Upgrading Meeting for Good tool

Upgrading Meeting for Good tool
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#1

A few of us at the Digital Life Collective came across the scheduling tool called Meeting for Good and are interested in supporting some improvements. We’re thinking about adding the ability to send a meeting invitation out to people who are available at a given time, and also to restrict the possible times for a given event more flexibly than just the earliest and latest times (e.g. between 2-4pm or 7-9pm for a given day, and other time slots on other days).

Any interest in working with us on that among the campers here? If so, please email me: ben(at)conversationcollabortative(dot)com. And check out the Digital Life Collective in general. Might be many elements of what we’re up to that are of interest to folks here.


#2

Are you planning to create your own fork of the Meeting for Good repository? Or are you planning to submit enhancement issues to the existing application?


#3

Thanks for the reply, Ariel! At this point, we are just exploring how we might engage with folks here. We couldn’t find the GitHub link, so maybe our next step should be to review that.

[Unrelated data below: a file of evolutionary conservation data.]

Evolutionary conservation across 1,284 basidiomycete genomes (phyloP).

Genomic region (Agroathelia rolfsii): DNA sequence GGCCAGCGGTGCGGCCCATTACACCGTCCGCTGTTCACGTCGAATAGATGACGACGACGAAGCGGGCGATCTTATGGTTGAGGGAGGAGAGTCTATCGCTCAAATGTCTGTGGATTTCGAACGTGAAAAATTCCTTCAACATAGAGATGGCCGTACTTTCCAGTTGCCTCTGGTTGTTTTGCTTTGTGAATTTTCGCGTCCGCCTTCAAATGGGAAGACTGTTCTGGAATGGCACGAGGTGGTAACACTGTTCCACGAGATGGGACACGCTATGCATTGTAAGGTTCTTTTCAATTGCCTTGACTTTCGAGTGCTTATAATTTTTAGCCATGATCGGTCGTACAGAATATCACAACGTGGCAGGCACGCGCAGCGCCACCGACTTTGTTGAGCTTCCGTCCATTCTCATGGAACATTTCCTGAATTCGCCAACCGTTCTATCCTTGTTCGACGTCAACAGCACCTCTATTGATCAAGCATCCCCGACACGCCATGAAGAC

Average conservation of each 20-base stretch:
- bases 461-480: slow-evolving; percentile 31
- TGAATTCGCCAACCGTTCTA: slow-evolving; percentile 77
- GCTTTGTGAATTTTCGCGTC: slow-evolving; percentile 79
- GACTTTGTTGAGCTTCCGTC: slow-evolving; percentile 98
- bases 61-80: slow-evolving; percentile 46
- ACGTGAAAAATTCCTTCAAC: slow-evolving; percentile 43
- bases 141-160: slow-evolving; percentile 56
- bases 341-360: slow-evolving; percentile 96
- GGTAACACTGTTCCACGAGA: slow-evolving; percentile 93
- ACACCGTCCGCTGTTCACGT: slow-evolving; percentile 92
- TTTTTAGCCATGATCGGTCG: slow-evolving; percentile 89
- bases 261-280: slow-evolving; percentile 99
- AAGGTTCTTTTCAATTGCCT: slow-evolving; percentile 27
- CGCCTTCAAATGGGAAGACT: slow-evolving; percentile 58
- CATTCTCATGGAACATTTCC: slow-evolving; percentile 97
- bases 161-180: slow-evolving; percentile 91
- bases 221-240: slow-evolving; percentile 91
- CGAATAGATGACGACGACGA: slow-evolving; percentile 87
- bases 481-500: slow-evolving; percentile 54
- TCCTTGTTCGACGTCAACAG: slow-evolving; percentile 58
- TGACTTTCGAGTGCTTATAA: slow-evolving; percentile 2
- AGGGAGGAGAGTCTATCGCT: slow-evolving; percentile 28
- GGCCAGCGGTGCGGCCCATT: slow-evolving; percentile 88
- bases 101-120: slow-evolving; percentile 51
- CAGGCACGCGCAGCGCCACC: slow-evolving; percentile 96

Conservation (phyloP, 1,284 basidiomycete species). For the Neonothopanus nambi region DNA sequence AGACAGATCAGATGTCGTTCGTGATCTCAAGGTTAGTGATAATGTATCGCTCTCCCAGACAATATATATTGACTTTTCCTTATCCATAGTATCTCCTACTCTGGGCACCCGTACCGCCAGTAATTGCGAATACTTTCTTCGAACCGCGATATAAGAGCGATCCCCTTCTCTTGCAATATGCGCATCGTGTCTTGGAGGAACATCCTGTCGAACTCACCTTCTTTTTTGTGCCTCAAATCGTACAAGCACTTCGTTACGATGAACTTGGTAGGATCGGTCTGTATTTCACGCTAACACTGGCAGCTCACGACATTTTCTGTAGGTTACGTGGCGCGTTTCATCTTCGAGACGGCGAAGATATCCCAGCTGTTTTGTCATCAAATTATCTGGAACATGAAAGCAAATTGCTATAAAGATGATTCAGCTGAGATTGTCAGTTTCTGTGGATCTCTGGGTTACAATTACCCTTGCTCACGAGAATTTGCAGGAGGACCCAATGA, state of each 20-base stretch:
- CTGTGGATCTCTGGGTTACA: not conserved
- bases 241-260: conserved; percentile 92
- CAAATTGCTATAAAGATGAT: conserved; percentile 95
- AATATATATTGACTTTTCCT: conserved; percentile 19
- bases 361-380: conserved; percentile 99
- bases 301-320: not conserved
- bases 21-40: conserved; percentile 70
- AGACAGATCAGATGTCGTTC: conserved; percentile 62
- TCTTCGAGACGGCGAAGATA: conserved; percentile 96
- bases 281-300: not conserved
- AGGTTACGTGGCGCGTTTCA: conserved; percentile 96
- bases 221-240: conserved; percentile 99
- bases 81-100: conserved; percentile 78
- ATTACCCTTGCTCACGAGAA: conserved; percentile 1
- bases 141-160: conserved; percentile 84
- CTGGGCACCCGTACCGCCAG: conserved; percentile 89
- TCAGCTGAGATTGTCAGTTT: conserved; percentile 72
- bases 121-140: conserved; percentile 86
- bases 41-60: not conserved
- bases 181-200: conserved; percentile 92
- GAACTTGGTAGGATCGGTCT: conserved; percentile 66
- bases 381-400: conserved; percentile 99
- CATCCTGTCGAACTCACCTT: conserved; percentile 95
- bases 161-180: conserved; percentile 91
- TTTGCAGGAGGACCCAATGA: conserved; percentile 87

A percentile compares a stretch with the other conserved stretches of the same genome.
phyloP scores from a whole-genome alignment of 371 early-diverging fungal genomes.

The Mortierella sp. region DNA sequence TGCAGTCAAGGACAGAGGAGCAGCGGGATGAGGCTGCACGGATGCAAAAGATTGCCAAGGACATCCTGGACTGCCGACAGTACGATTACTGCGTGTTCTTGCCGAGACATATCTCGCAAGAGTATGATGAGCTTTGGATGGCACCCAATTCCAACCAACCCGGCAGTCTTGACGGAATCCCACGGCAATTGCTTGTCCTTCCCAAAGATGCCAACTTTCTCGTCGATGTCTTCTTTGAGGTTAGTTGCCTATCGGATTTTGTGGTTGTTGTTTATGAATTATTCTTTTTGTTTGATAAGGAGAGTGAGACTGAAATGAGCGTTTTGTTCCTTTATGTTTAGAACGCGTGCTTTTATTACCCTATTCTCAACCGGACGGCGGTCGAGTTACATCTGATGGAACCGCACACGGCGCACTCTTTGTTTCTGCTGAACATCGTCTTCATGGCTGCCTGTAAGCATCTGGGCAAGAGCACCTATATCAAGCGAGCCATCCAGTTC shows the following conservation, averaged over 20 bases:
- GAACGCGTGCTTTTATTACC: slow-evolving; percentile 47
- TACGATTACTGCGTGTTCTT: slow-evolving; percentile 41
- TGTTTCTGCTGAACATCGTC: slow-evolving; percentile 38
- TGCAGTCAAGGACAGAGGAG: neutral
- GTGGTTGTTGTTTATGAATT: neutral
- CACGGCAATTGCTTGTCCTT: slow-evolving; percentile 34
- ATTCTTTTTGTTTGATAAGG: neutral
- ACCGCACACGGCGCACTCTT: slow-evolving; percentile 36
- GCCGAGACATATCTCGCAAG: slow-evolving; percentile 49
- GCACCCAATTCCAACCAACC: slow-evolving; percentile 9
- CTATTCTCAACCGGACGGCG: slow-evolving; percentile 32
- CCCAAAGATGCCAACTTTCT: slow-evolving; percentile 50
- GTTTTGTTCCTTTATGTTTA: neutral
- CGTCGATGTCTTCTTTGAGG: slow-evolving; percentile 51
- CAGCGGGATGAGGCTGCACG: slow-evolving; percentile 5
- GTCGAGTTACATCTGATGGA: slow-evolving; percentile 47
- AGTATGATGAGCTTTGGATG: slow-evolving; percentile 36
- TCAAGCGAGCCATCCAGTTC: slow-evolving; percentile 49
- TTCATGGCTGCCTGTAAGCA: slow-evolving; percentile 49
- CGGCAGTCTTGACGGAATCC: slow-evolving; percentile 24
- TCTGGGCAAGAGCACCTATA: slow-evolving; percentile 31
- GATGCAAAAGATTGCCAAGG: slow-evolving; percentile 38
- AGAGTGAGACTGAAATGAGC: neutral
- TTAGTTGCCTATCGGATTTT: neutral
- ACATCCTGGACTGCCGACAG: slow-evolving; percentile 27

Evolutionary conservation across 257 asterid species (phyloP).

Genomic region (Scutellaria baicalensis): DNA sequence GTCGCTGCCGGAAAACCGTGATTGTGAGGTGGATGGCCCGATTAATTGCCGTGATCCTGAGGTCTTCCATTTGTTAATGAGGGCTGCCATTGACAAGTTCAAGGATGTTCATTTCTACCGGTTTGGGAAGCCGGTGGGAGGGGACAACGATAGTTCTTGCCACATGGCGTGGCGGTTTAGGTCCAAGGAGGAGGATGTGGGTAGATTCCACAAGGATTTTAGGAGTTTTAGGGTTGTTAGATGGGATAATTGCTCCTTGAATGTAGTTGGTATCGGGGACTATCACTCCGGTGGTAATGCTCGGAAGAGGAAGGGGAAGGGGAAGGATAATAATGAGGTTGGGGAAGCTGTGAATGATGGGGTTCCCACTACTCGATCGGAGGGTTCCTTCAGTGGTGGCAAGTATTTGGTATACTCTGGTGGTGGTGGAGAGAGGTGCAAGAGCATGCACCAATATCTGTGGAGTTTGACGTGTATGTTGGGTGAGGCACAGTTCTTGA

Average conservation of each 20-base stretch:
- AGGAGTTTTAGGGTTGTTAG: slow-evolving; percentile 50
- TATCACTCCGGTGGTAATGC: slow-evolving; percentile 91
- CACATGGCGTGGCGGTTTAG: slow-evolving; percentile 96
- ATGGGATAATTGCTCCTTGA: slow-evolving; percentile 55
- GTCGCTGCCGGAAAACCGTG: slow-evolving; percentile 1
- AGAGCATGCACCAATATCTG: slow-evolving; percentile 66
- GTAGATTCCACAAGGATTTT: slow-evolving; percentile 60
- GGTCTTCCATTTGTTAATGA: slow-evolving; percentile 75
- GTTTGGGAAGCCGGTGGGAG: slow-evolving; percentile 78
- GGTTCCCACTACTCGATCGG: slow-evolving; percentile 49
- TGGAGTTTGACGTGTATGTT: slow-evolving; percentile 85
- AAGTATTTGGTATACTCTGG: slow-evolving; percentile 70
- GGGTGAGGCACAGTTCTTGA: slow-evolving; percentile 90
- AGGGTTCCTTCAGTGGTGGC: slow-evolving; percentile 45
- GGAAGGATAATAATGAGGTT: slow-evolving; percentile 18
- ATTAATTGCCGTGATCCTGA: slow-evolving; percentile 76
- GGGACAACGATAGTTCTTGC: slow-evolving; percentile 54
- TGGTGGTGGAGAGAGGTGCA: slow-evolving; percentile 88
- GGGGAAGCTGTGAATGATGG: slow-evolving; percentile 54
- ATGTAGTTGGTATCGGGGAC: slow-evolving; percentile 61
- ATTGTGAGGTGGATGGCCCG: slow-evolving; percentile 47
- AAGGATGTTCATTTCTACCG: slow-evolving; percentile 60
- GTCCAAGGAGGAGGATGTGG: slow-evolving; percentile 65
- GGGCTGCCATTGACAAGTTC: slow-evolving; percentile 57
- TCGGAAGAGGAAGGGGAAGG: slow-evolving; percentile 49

Can you tell us anything in general about the interest there might be in adding the kind of enhancements I described above? Seems like that would be preferable to a fork. Plus, I’m not sure what kind of coding chops we can marshal on our end. Some people within the Collective are quite skilled, others like me are not coders at all, but are interested in using this tech, and in supporting the development of more tools and platforms like it.


#4

I’m not one of the team members working on Open Source For Good (the parent of the Meeting for Good project), so I don’t know how well your particular enhancements fit with the near-term goals of the project. But you can certainly create an issue and submit a corresponding pull request when you’ve added the enhancement.
See the contributing guide for more information.


#5

Thanks. Is that the only direct way to reach out to that team? What if we just want to get a general sense of how active they are, tell them about our use cases, etc?


#6

You can look at the insights on GitHub and the commit history to see how active they are, who the biggest contributors are, etc.